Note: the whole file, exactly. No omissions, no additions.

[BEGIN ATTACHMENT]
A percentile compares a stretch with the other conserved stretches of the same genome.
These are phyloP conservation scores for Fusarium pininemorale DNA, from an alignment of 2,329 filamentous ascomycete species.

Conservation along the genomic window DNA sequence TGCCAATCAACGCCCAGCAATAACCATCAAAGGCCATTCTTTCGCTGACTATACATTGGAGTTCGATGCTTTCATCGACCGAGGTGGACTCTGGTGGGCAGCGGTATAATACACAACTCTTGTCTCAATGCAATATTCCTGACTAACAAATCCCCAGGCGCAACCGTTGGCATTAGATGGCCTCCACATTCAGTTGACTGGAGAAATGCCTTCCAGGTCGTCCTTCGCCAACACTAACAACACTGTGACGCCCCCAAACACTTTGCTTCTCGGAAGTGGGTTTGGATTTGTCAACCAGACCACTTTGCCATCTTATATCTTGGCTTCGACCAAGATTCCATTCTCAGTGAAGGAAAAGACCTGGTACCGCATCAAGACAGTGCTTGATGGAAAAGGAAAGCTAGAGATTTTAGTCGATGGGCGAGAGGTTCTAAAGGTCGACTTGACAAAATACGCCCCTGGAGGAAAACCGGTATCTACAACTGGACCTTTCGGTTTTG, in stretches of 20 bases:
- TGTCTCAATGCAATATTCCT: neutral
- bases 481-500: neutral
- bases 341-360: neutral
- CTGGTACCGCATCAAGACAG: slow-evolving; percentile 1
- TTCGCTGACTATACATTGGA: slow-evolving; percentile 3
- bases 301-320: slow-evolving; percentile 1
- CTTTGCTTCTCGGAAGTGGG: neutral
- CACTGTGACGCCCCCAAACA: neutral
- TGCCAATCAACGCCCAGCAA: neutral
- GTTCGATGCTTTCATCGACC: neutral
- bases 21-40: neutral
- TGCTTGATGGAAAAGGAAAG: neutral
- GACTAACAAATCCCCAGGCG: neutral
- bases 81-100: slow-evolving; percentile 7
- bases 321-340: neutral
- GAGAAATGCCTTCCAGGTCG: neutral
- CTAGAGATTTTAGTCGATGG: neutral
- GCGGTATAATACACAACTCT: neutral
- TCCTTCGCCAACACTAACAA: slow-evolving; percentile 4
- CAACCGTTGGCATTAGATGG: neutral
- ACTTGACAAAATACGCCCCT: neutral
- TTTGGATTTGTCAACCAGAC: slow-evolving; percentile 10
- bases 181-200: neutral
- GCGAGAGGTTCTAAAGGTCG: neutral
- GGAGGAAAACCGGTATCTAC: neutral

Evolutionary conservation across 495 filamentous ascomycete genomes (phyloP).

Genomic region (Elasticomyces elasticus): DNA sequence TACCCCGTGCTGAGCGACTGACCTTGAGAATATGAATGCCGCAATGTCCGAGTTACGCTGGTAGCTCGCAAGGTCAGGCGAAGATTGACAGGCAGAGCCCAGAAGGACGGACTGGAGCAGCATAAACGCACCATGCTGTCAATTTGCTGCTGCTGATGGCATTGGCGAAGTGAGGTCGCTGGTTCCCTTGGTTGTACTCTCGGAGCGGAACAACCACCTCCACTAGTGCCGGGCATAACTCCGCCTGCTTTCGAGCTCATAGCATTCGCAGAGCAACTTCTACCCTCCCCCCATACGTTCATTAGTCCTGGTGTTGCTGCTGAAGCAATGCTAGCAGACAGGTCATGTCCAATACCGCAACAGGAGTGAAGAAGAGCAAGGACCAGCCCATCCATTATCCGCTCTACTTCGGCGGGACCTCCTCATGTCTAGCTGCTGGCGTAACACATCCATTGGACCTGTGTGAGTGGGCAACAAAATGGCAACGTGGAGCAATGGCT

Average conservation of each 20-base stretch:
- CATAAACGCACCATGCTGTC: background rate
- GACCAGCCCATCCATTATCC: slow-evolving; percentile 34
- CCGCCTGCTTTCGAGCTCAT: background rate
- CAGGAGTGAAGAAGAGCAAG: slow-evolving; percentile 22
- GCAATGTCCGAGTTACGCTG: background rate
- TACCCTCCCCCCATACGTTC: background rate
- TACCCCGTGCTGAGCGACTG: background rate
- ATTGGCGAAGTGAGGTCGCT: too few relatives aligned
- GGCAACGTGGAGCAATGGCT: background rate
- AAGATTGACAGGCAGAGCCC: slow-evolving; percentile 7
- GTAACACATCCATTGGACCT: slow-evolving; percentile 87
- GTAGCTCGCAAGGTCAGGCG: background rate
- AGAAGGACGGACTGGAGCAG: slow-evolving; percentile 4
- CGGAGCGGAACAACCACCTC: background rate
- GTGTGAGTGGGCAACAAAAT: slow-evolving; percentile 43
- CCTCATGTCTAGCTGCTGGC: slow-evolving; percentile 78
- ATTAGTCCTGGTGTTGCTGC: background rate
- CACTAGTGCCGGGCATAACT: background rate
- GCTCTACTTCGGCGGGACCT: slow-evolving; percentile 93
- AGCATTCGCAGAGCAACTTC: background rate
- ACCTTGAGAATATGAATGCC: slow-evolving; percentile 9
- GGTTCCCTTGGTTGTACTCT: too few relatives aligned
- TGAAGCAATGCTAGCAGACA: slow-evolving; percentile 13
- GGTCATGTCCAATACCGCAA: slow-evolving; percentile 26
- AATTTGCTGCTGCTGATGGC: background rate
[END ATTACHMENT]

A percentile compares a stretch with the other conserved stretches of the same genome.
These are phyloP conservation scores for Fusarium pininemorale DNA, from an alignment of 2,329 filamentous ascomycete species.

Conservation along the genomic window DNA sequence TGCCAATCAACGCCCAGCAATAACCATCAAAGGCCATTCTTTCGCTGACTATACATTGGAGTTCGATGCTTTCATCGACCGAGGTGGACTCTGGTGGGCAGCGGTATAATACACAACTCTTGTCTCAATGCAATATTCCTGACTAACAAATCCCCAGGCGCAACCGTTGGCATTAGATGGCCTCCACATTCAGTTGACTGGAGAAATGCCTTCCAGGTCGTCCTTCGCCAACACTAACAACACTGTGACGCCCCCAAACACTTTGCTTCTCGGAAGTGGGTTTGGATTTGTCAACCAGACCACTTTGCCATCTTATATCTTGGCTTCGACCAAGATTCCATTCTCAGTGAAGGAAAAGACCTGGTACCGCATCAAGACAGTGCTTGATGGAAAAGGAAAGCTAGAGATTTTAGTCGATGGGCGAGAGGTTCTAAAGGTCGACTTGACAAAATACGCCCCTGGAGGAAAACCGGTATCTACAACTGGACCTTTCGGTTTTG, in stretches of 20 bases:
- TGTCTCAATGCAATATTCCT: neutral
- bases 481-500: neutral
- bases 341-360: neutral
- CTGGTACCGCATCAAGACAG: slow-evolving; percentile 1
- TTCGCTGACTATACATTGGA: slow-evolving; percentile 3
- bases 301-320: slow-evolving; percentile 1
- CTTTGCTTCTCGGAAGTGGG: neutral
- CACTGTGACGCCCCCAAACA: neutral
- TGCCAATCAACGCCCAGCAA: neutral
- GTTCGATGCTTTCATCGACC: neutral
- bases 21-40: neutral
- TGCTTGATGGAAAAGGAAAG: neutral
- GACTAACAAATCCCCAGGCG: neutral
- bases 81-100: slow-evolving; percentile 7
- bases 321-340: neutral
- GAGAAATGCCTTCCAGGTCG: neutral
- CTAGAGATTTTAGTCGATGG: neutral
- GCGGTATAATACACAACTCT: neutral
- TCCTTCGCCAACACTAACAA: slow-evolving; percentile 4
- CAACCGTTGGCATTAGATGG: neutral
- ACTTGACAAAATACGCCCCT: neutral
- TTTGGATTTGTCAACCAGAC: slow-evolving; percentile 10
- bases 181-200: neutral
- GCGAGAGGTTCTAAAGGTCG: neutral
- GGAGGAAAACCGGTATCTAC: neutral

Evolutionary conservation across 495 filamentous ascomycete genomes (phyloP).

Genomic region (Elasticomyces elasticus): DNA sequence TACCCCGTGCTGAGCGACTGACCTTGAGAATATGAATGCCGCAATGTCCGAGTTACGCTGGTAGCTCGCAAGGTCAGGCGAAGATTGACAGGCAGAGCCCAGAAGGACGGACTGGAGCAGCATAAACGCACCATGCTGTCAATTTGCTGCTGCTGATGGCATTGGCGAAGTGAGGTCGCTGGTTCCCTTGGTTGTACTCTCGGAGCGGAACAACCACCTCCACTAGTGCCGGGCATAACTCCGCCTGCTTTCGAGCTCATAGCATTCGCAGAGCAACTTCTACCCTCCCCCCATACGTTCATTAGTCCTGGTGTTGCTGCTGAAGCAATGCTAGCAGACAGGTCATGTCCAATACCGCAACAGGAGTGAAGAAGAGCAAGGACCAGCCCATCCATTATCCGCTCTACTTCGGCGGGACCTCCTCATGTCTAGCTGCTGGCGTAACACATCCATTGGACCTGTGTGAGTGGGCAACAAAATGGCAACGTGGAGCAATGGCT

Average conservation of each 20-base stretch:
- CATAAACGCACCATGCTGTC: background rate
- GACCAGCCCATCCATTATCC: slow-evolving; percentile 34
- CCGCCTGCTTTCGAGCTCAT: background rate
- CAGGAGTGAAGAAGAGCAAG: slow-evolving; percentile 22
- GCAATGTCCGAGTTACGCTG: background rate
- TACCCTCCCCCCATACGTTC: background rate
- TACCCCGTGCTGAGCGACTG: background rate
- ATTGGCGAAGTGAGGTCGCT: too few relatives aligned
- GGCAACGTGGAGCAATGGCT: background rate
- AAGATTGACAGGCAGAGCCC: slow-evolving; percentile 7
- GTAACACATCCATTGGACCT: slow-evolving; percentile 87
- GTAGCTCGCAAGGTCAGGCG: background rate
- AGAAGGACGGACTGGAGCAG: slow-evolving; percentile 4
- CGGAGCGGAACAACCACCTC: background rate
- GTGTGAGTGGGCAACAAAAT: slow-evolving; percentile 43
- CCTCATGTCTAGCTGCTGGC: slow-evolving; percentile 78
- ATTAGTCCTGGTGTTGCTGC: background rate
- CACTAGTGCCGGGCATAACT: background rate
- GCTCTACTTCGGCGGGACCT: slow-evolving; percentile 93
- AGCATTCGCAGAGCAACTTC: background rate
- ACCTTGAGAATATGAATGCC: slow-evolving; percentile 9
- GGTTCCCTTGGTTGTACTCT: too few relatives aligned
- TGAAGCAATGCTAGCAGACA: slow-evolving; percentile 13
- GGTCATGTCCAATACCGCAA: slow-evolving; percentile 26
- AATTTGCTGCTGCTGATGGC: background rate